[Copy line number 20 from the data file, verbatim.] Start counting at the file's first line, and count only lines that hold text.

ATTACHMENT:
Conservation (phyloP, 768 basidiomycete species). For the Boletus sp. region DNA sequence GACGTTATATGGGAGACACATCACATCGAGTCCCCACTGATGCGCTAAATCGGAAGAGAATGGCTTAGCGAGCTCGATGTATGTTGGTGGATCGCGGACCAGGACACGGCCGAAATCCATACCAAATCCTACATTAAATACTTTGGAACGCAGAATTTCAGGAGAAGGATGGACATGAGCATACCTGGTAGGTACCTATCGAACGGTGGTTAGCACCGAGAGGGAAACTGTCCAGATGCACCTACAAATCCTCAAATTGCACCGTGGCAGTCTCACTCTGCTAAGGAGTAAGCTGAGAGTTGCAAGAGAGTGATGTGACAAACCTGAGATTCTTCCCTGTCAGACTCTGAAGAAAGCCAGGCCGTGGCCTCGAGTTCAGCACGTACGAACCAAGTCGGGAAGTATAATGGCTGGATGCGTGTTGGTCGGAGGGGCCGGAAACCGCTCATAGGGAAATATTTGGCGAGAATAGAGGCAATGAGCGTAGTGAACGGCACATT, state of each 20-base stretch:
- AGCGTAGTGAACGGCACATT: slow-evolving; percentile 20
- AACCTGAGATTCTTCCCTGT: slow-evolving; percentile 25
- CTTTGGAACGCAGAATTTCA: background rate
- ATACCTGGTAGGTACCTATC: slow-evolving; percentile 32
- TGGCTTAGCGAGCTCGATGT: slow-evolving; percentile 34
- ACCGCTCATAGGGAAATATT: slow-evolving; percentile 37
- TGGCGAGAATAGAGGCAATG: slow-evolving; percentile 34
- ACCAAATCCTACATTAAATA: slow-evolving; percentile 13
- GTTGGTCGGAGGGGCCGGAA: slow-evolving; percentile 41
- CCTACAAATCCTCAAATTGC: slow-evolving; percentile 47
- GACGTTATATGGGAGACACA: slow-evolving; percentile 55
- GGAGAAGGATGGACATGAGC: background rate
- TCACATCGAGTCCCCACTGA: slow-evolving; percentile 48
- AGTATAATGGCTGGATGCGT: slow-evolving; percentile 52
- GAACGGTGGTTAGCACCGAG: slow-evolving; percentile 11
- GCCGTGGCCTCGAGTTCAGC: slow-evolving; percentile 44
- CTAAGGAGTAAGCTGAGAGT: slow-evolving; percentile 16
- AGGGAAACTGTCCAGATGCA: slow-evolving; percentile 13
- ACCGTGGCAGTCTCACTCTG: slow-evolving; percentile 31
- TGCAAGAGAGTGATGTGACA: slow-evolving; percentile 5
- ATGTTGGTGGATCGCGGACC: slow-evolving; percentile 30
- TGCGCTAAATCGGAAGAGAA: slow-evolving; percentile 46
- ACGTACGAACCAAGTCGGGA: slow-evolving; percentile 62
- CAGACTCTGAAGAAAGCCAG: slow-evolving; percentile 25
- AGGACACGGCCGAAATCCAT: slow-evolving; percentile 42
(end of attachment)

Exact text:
- ACCGTGGCAGTCTCACTCTG: slow-evolving; percentile 31